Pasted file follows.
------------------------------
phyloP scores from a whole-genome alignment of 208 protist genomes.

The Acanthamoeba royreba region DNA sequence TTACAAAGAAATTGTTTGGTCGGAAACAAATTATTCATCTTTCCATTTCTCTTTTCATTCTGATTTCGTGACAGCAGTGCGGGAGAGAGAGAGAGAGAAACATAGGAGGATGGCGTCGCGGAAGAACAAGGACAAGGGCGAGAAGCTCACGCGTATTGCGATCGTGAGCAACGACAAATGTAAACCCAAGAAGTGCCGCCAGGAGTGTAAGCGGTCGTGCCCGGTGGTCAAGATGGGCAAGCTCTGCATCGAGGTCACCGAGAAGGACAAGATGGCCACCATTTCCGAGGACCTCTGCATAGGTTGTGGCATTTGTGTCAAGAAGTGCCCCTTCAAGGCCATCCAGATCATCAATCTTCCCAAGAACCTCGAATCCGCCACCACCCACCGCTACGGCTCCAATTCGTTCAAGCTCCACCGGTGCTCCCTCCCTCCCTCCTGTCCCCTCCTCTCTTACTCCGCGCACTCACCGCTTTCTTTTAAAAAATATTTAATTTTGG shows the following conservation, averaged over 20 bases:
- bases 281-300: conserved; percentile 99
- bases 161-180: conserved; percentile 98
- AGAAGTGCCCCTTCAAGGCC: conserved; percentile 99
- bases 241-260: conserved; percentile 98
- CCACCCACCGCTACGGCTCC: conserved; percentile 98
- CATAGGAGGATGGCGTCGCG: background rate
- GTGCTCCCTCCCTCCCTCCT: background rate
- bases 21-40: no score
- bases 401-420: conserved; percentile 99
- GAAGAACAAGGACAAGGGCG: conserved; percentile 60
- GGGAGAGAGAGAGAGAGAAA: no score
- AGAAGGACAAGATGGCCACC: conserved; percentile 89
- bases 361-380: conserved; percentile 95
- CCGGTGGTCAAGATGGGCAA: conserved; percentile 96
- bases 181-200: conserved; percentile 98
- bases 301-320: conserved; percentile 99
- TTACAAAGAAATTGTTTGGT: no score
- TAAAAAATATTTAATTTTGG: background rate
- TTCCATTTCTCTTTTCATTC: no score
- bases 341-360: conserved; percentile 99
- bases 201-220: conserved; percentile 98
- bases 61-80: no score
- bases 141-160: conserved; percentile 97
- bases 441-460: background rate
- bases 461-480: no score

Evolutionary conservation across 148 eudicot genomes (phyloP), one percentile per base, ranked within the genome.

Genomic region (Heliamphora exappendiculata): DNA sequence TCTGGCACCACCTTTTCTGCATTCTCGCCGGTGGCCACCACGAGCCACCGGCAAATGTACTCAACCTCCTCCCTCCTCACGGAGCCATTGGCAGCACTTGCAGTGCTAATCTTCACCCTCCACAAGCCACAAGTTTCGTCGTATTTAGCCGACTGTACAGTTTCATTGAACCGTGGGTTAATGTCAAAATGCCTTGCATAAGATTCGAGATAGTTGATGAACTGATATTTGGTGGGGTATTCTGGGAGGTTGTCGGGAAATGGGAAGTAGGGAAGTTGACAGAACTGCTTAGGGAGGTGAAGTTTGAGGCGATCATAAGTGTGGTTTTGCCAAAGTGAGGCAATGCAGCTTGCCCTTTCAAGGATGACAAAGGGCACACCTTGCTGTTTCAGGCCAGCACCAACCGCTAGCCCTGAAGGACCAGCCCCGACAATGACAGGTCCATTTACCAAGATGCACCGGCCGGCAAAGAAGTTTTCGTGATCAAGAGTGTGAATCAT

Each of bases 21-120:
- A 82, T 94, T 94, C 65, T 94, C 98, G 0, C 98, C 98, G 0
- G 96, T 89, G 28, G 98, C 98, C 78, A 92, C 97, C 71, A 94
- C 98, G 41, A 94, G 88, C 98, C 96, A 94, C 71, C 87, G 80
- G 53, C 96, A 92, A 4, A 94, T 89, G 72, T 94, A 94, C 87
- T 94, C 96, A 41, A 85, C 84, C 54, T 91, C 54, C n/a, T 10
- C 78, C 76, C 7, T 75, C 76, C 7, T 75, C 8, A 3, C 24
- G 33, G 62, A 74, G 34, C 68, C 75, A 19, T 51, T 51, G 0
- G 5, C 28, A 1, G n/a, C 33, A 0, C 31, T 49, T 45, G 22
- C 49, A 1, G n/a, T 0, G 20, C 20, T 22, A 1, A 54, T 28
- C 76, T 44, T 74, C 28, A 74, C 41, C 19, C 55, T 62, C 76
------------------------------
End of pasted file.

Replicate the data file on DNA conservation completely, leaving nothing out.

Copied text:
phyloP scores from a whole-genome alignment of 208 protist genomes.

The Acanthamoeba royreba region DNA sequence TTACAAAGAAATTGTTTGGTCGGAAACAAATTATTCATCTTTCCATTTCTCTTTTCATTCTGATTTCGTGACAGCAGTGCGGGAGAGAGAGAGAGAGAAACATAGGAGGATGGCGTCGCGGAAGAACAAGGACAAGGGCGAGAAGCTCACGCGTATTGCGATCGTGAGCAACGACAAATGTAAACCCAAGAAGTGCCGCCAGGAGTGTAAGCGGTCGTGCCCGGTGGTCAAGATGGGCAAGCTCTGCATCGAGGTCACCGAGAAGGACAAGATGGCCACCATTTCCGAGGACCTCTGCATAGGTTGTGGCATTTGTGTCAAGAAGTGCCCCTTCAAGGCCATCCAGATCATCAATCTTCCCAAGAACCTCGAATCCGCCACCACCCACCGCTACGGCTCCAATTCGTTCAAGCTCCACCGGTGCTCCCTCCCTCCCTCCTGTCCCCTCCTCTCTTACTCCGCGCACTCACCGCTTTCTTTTAAAAAATATTTAATTTTGG shows the following conservation, averaged over 20 bases:
- bases 281-300: conserved; percentile 99
- bases 161-180: conserved; percentile 98
- AGAAGTGCCCCTTCAAGGCC: conserved; percentile 99
- bases 241-260: conserved; percentile 98
- CCACCCACCGCTACGGCTCC: conserved; percentile 98
- CATAGGAGGATGGCGTCGCG: background rate
- GTGCTCCCTCCCTCCCTCCT: background rate
- bases 21-40: no score
- bases 401-420: conserved; percentile 99
- GAAGAACAAGGACAAGGGCG: conserved; percentile 60
- GGGAGAGAGAGAGAGAGAAA: no score
- AGAAGGACAAGATGGCCACC: conserved; percentile 89
- bases 361-380: conserved; percentile 95
- CCGGTGGTCAAGATGGGCAA: conserved; percentile 96
- bases 181-200: conserved; percentile 98
- bases 301-320: conserved; percentile 99
- TTACAAAGAAATTGTTTGGT: no score
- TAAAAAATATTTAATTTTGG: background rate
- TTCCATTTCTCTTTTCATTC: no score
- bases 341-360: conserved; percentile 99
- bases 201-220: conserved; percentile 98
- bases 61-80: no score
- bases 141-160: conserved; percentile 97
- bases 441-460: background rate
- bases 461-480: no score

Evolutionary conservation across 148 eudicot genomes (phyloP), one percentile per base, ranked within the genome.

Genomic region (Heliamphora exappendiculata): DNA sequence TCTGGCACCACCTTTTCTGCATTCTCGCCGGTGGCCACCACGAGCCACCGGCAAATGTACTCAACCTCCTCCCTCCTCACGGAGCCATTGGCAGCACTTGCAGTGCTAATCTTCACCCTCCACAAGCCACAAGTTTCGTCGTATTTAGCCGACTGTACAGTTTCATTGAACCGTGGGTTAATGTCAAAATGCCTTGCATAAGATTCGAGATAGTTGATGAACTGATATTTGGTGGGGTATTCTGGGAGGTTGTCGGGAAATGGGAAGTAGGGAAGTTGACAGAACTGCTTAGGGAGGTGAAGTTTGAGGCGATCATAAGTGTGGTTTTGCCAAAGTGAGGCAATGCAGCTTGCCCTTTCAAGGATGACAAAGGGCACACCTTGCTGTTTCAGGCCAGCACCAACCGCTAGCCCTGAAGGACCAGCCCCGACAATGACAGGTCCATTTACCAAGATGCACCGGCCGGCAAAGAAGTTTTCGTGATCAAGAGTGTGAATCAT

Each of bases 21-120:
- A 82, T 94, T 94, C 65, T 94, C 98, G 0, C 98, C 98, G 0
- G 96, T 89, G 28, G 98, C 98, C 78, A 92, C 97, C 71, A 94
- C 98, G 41, A 94, G 88, C 98, C 96, A 94, C 71, C 87, G 80
- G 53, C 96, A 92, A 4, A 94, T 89, G 72, T 94, A 94, C 87
- T 94, C 96, A 41, A 85, C 84, C 54, T 91, C 54, C n/a, T 10
- C 78, C 76, C 7, T 75, C 76, C 7, T 75, C 8, A 3, C 24
- G 33, G 62, A 74, G 34, C 68, C 75, A 19, T 51, T 51, G 0
- G 5, C 28, A 1, G n/a, C 33, A 0, C 31, T 49, T 45, G 22
- C 49, A 1, G n/a, T 0, G 20, C 20, T 22, A 1, A 54, T 28
- C 76, T 44, T 74, C 28, A 74, C 41, C 19, C 55, T 62, C 76